Feeding the demand are panicked Americans stocking up on items such as household cleaning products and toilet paper, which has overwhelmed stores and warehouses, according to Business Insider.
Walmart is hiring 150,000 temporary workers who will largely be stationed in the company’s distribution centers. Those jobs could become permanent over time, Walmart said in a statement. The company is also paying close to $550 million in bonuses as a “mini-stimulus” for its employees, according to reports.
Beyond that, Walgreens is hiring 9,500.
Domino’s said it plans to hire 10,000 workers as the demand for food delivery and takeout see a dramatic increase.
Dollar Tree announced that it would hire 25,000 employees at its Dollar Tree and Family Dollar stores and distribution centers around the country.
Kroger has openings at its retail stores, factories and distribution centers across the country.
Florida-based 7‑Eleven announced Friday that it plans to hire 20,000 employees in the coming months, according to PRNewswire.
Others hiring include Costco, Albertson’s and Aldi grocery stores.
Winners and losers
The Financial Times reported that “tech companies are still hiring feverishly as they move to take advantage of a world shifting increasingly to digital as a result of the coronavirus, despite mass lay-offs elsewhere and growing concerns over plummeting global markets.”
That assessment was evidenced by the world’s biggest online retailer Amazon, which is planning to hire 100,000 workers due to the growth of online shopping amid the outbreak.
But department stores, malls and retailers are on the losing end of the new normal, as shoppers and employees are increasingly under orders to stay home to slow the spread of the virus.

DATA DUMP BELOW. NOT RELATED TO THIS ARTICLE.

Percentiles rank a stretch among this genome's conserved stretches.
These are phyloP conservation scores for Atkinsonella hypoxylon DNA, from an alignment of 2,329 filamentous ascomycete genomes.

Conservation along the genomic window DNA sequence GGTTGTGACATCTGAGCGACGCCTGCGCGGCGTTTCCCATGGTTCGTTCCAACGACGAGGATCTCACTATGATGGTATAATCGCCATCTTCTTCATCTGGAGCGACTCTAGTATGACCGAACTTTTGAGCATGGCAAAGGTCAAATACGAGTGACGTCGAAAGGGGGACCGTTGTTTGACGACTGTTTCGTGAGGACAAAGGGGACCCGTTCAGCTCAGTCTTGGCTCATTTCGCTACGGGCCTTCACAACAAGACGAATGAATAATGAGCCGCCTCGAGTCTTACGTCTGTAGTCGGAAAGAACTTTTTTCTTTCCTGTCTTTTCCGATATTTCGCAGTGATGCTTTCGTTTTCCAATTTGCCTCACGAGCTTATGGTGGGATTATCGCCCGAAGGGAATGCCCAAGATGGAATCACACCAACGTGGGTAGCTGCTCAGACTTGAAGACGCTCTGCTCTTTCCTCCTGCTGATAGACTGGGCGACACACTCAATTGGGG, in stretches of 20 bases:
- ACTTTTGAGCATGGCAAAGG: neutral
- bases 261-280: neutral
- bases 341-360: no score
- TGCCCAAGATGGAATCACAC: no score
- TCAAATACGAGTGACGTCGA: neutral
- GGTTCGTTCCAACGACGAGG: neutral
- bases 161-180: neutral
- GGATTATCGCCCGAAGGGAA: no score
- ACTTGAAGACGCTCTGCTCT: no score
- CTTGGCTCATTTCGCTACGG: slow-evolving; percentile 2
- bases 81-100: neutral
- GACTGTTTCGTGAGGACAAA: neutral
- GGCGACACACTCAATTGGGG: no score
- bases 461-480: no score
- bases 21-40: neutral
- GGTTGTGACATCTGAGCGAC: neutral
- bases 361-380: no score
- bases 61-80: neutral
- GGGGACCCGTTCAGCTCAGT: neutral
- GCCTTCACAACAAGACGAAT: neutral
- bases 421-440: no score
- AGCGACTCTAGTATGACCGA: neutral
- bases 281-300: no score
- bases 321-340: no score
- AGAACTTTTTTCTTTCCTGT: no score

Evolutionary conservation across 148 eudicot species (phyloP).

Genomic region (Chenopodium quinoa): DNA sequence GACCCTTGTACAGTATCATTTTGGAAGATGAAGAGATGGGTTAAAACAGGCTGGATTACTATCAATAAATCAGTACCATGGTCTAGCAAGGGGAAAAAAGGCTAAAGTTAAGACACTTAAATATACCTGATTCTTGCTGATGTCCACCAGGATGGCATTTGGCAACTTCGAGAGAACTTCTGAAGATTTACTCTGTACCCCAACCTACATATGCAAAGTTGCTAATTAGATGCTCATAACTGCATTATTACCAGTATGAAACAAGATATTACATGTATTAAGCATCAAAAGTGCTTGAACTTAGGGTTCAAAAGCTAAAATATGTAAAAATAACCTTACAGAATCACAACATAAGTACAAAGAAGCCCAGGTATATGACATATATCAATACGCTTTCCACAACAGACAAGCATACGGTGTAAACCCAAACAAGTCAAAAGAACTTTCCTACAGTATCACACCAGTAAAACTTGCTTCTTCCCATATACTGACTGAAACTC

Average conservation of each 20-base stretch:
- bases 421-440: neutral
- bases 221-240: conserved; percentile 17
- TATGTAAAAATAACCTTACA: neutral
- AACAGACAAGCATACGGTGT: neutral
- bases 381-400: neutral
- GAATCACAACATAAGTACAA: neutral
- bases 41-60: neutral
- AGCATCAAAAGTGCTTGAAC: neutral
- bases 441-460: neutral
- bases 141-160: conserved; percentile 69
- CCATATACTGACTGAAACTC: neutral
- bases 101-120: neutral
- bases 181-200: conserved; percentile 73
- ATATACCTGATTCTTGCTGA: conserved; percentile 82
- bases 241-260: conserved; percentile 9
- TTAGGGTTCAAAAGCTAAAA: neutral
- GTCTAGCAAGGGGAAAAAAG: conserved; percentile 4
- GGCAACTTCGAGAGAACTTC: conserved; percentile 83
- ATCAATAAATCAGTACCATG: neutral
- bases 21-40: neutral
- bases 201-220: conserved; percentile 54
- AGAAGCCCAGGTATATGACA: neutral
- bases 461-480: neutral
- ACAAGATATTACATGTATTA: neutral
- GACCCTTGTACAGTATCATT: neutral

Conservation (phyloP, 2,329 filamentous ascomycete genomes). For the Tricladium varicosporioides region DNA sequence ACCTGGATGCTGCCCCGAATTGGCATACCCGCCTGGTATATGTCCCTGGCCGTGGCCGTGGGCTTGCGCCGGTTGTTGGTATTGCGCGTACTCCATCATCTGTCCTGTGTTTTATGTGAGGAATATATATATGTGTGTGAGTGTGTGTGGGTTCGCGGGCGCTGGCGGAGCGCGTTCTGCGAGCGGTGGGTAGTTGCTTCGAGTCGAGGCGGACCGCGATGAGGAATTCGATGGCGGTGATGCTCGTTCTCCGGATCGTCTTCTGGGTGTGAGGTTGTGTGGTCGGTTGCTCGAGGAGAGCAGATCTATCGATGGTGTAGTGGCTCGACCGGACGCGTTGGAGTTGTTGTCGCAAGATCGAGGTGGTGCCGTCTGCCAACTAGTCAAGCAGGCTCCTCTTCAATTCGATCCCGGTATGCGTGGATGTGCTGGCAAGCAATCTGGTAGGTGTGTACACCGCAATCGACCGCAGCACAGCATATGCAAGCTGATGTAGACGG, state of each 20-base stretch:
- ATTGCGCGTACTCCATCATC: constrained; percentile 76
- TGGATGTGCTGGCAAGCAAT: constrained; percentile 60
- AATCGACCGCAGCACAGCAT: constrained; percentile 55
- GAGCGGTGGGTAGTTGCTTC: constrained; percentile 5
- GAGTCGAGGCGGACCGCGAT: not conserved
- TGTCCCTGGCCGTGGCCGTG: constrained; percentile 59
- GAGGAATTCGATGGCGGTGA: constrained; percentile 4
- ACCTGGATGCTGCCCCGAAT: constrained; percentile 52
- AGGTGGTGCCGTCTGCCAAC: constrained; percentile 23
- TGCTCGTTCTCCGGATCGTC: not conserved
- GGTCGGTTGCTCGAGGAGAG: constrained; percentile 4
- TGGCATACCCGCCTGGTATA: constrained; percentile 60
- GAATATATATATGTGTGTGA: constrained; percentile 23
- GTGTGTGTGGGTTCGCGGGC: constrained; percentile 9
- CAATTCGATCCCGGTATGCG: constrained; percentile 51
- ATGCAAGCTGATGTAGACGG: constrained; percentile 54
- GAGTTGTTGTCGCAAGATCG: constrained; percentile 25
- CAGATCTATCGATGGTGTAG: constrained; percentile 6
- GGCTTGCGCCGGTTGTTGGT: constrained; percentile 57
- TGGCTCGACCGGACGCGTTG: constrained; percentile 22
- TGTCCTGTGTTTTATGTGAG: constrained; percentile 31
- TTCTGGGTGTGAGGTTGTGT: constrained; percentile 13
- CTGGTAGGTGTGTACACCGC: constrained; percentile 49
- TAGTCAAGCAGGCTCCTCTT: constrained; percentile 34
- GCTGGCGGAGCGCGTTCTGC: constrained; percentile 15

Some 18% of American adults reported being laid off or that work hours had been slashed, according to the Los Angeles Times.
Big retailers, such as Macy's, Nordstrom, Bloomingdale's, Neiman Marcus, Saks Fifth Avenue and Bergdorf Goodman, have announced they are closing stores, Forbes reported.
Millions of Americans in the hospitality industry are newly laid off as bars, restaurants, travel and tourism businesses and hotels have been closed. Adding to this is the shutdown of the American auto industry and entertainment and sporting events, where food vendors and stadium workers carve out a living.
An estimated 3 million of these jobs will be eliminated by this summer, Business Insider reported, citing the Economic Policy Institute.
Believe it or not, there will be some winners in this economic downturn, including online companies that do not rely upon brick-and-mortar locations, health care providers, supermarket chains, pharmaceutical companies, technology companies and services, such as Zoom, that cater to people working from home, according to Forbes Magazine.